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Steven E. Frank, MD
JAMA. 1984;252(15):2014. doi:10.1001/jama.1984.03350150018012.
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It began as a lump discovered late one night in a hasty on-call shower. It was nestled up behind pectoralis major deep in my axilla. The lump was soft, not fixed, and nontender. Had it been a patient's axilla I probably would have said, "Lipoma—nothing to fret over," and told him to forget about it. But it was mine.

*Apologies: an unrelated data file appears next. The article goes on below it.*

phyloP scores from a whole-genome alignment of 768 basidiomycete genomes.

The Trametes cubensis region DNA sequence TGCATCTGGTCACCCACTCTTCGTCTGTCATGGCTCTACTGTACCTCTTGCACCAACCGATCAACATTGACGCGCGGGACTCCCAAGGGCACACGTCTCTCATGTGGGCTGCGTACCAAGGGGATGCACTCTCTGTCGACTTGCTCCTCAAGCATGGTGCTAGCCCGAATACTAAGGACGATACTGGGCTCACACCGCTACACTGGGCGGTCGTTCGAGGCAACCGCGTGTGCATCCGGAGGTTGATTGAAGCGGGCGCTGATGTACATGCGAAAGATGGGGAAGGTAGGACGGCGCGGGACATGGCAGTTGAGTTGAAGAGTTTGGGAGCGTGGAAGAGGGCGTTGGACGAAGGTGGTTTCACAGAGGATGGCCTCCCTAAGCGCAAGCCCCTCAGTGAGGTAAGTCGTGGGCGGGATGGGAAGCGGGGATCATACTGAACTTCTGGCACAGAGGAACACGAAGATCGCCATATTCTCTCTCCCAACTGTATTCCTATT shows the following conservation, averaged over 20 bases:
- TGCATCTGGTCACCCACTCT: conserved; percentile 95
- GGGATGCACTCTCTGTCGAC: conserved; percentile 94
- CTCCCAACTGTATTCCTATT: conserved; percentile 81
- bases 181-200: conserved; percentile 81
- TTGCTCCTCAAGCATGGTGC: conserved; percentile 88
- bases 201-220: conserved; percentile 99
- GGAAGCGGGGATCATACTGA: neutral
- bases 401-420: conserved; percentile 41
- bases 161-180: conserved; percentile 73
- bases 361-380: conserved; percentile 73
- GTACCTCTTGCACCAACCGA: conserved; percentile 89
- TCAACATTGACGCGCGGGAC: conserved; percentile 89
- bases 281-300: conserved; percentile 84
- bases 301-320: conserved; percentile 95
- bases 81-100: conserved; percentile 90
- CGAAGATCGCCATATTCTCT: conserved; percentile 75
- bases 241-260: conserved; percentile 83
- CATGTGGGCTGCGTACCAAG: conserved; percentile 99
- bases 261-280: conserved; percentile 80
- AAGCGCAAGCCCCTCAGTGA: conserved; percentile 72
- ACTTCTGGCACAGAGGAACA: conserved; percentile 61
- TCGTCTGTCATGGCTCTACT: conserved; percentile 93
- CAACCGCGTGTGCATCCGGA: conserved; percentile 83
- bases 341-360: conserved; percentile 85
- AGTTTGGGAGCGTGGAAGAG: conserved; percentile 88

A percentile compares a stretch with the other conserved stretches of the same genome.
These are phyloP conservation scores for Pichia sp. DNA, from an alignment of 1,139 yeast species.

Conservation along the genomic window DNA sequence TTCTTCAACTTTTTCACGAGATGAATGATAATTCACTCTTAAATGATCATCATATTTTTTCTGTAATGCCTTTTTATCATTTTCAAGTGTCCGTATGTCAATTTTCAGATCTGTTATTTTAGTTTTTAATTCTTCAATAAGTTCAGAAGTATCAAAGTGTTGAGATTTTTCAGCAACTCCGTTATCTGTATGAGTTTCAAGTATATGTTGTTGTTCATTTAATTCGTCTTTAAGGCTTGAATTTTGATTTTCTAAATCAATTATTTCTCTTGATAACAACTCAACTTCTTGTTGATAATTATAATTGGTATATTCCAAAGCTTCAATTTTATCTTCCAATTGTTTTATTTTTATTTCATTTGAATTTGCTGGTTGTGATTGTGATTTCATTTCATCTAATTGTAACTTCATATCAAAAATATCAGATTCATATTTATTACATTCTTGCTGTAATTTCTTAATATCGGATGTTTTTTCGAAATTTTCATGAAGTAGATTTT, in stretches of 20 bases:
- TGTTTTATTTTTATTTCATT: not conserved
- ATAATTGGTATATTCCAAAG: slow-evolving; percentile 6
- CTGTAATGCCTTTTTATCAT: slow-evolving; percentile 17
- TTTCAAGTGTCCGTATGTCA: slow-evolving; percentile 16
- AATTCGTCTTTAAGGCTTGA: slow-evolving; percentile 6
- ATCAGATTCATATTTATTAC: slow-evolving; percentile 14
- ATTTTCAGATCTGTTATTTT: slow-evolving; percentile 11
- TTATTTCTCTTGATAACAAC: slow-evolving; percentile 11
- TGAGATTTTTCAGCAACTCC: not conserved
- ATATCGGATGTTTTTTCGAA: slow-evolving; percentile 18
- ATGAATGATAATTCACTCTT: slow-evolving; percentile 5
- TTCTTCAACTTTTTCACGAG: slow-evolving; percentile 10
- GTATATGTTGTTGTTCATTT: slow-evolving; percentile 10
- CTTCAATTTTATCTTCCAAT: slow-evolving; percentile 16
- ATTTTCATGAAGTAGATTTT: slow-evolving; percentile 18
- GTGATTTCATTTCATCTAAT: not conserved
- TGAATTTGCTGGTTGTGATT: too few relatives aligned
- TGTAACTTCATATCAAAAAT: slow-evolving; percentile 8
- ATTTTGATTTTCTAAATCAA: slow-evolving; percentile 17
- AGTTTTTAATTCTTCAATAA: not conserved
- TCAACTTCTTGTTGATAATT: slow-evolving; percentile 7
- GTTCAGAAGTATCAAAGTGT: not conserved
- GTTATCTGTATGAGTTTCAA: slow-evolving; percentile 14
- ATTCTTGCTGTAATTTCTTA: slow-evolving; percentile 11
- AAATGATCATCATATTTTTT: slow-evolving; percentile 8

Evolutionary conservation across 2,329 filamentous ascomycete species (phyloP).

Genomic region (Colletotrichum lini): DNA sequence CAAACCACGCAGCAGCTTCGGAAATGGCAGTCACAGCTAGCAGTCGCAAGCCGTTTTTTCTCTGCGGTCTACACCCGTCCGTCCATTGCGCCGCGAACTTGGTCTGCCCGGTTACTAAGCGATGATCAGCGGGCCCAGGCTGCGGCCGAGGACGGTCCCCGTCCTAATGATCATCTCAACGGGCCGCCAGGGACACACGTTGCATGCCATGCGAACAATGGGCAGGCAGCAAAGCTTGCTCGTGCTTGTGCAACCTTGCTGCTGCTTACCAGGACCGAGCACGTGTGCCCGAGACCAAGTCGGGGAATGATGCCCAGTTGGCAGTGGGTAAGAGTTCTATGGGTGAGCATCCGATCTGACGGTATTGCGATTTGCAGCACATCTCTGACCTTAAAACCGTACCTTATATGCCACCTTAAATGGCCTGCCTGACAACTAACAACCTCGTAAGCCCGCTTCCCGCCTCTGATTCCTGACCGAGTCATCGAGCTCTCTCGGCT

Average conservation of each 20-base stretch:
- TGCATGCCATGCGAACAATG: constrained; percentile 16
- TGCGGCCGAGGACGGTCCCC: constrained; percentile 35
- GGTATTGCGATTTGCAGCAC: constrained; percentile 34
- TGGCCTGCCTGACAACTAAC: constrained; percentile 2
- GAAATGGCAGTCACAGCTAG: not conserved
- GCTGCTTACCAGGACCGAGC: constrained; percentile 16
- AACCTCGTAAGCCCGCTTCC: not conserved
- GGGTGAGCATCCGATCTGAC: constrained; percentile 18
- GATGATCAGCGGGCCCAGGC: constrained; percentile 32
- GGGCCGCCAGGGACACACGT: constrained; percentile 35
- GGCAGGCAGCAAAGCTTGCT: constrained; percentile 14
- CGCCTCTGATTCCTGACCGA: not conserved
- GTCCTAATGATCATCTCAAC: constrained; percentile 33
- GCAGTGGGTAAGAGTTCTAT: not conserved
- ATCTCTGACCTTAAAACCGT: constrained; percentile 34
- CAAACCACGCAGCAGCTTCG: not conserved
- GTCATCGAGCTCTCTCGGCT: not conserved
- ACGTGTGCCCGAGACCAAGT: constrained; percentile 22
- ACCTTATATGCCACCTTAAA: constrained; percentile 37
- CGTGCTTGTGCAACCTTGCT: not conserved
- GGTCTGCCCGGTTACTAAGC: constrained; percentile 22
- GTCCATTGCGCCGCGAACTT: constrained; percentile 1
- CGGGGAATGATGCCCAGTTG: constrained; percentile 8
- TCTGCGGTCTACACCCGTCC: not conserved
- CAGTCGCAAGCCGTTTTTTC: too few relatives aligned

I asked an attending surgeon to have a look. "Lipoma," he said. "No sweat." But on examining me further he found a similar smaller mass contralaterally. Then he said: "Let's watch them for a while."

During the next few months, the lumps became more prominent. The one on the left enlarged, became softer, regressed, and enlarged again. The small one on the right became hard. The attending checked them a second and third time. He decided to remove them and told me to check in in three days.

I went to


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